Upon reading a friend's blog just now, I started thinking about the decisions we make and how they affect the rest of our lives. In my case, most specifically, my decision to move to South Florida after I graduated college.
I made this decision with the hopes that my relationship with my then boyfriend would flourish and grow once we were in the same state. What I couldn't see at the time, having been in a long-distance relationship with him for several years by that point and therefore blind to the actual truth, was that he had built a life for himself down there, one that didn't include me. He flat-out told me not to move down there because of him.
"Don't do this for me, do it for yourself," he said, more than one time.
Why else would I move there, I always wanted to shout at him, but my single-minded infatuation had its hand around my throat, had its fingers pressed against my lips.
And so, to the expense and heartbreak of my father, I packed up everything I owned and moved 1,000 miles from my home, family and friends, none of which, might I add, had anything less than animosity for the boyfriend. Because they could see his nature, they heard the words, the insults and slurs, that he flung at me when I could not, when all I heard was the silence that stretched between us during infrequent phone conversations, the silence I would do absolutely anything to fill.
That move spiraled into a darkness that, now, I have a hard time remembering. I've even put off writing my Florida Chronicles like I said I would because, well, I don't want to face that time. I don't want to remember it. And trust me, when I don't want to remember something the only way it breaks through is in my dreams, or a sudden jolt of memory triggered by a smell, a flash of the tender underside of a leaf, the smell of salt, the grit of sand.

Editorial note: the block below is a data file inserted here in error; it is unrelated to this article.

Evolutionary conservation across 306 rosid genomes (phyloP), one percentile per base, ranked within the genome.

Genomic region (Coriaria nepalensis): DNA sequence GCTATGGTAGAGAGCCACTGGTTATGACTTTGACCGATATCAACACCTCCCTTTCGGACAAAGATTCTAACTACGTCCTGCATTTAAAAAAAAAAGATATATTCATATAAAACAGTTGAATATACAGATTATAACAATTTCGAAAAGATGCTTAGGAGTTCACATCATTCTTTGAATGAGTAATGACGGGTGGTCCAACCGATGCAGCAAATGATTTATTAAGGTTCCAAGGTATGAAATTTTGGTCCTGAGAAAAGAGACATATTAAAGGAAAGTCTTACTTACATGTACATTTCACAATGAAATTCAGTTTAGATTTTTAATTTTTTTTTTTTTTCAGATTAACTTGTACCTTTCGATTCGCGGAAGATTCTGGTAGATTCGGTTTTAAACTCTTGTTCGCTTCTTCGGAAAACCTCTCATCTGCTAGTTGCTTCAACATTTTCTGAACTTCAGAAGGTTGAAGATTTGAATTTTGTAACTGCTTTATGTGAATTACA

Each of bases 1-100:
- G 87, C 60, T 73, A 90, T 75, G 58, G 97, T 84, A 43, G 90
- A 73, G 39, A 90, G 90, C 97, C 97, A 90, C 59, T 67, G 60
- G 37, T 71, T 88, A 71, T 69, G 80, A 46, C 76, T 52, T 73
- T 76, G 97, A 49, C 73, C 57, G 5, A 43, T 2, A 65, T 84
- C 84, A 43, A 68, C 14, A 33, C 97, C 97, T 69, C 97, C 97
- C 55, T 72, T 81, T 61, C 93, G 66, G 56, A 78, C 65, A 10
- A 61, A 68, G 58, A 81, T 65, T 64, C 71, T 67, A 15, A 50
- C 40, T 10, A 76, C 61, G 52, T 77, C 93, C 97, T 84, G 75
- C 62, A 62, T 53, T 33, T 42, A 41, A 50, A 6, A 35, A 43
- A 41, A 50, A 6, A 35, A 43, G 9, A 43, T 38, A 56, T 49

But as awful as those 18 months in Florida were, there were some bright spots, some good times, some new friends. And most importantly, I learned from the many, many mistakes I made down there, the uninformed and strictly heartfelt decisions I made. Bad decision number one being: Do not live above your means.
I have finally come to a place where I accept my bad decisions, I refuse to regret, because regretting anything is simply a waste of time and energy. I understand that everything happens for a reason, and while it hurt, and my entire world crumbled beneath me I am beyond fortunate to have family and friends who care about me, who support and love me despite my sometimes blind judgment and irrational, impulsive decisions. Without them, without my father and stepmother, primarily, who scooped me up from my puddle of regret and self-loathing to move me and my devil dog back to Tennessee, without them I would have surely wasted away and become someone none of them would recognize. I was well on my way to becoming that someone when they rescued me.
I'm sure I'm going to make more bad decisions in the future - hell, I'm lucky I can even spell the word "perfect," much less be it. But I'm taking the time, now, to scrutinize angles and turn over choices in my hands, examine, project and wonder. And I continue to learn. I'm learning now from a mistake I made last year which just slapped me in the face last week. It's humbling, bowing to these mistakes, but there's worse things to be than humble.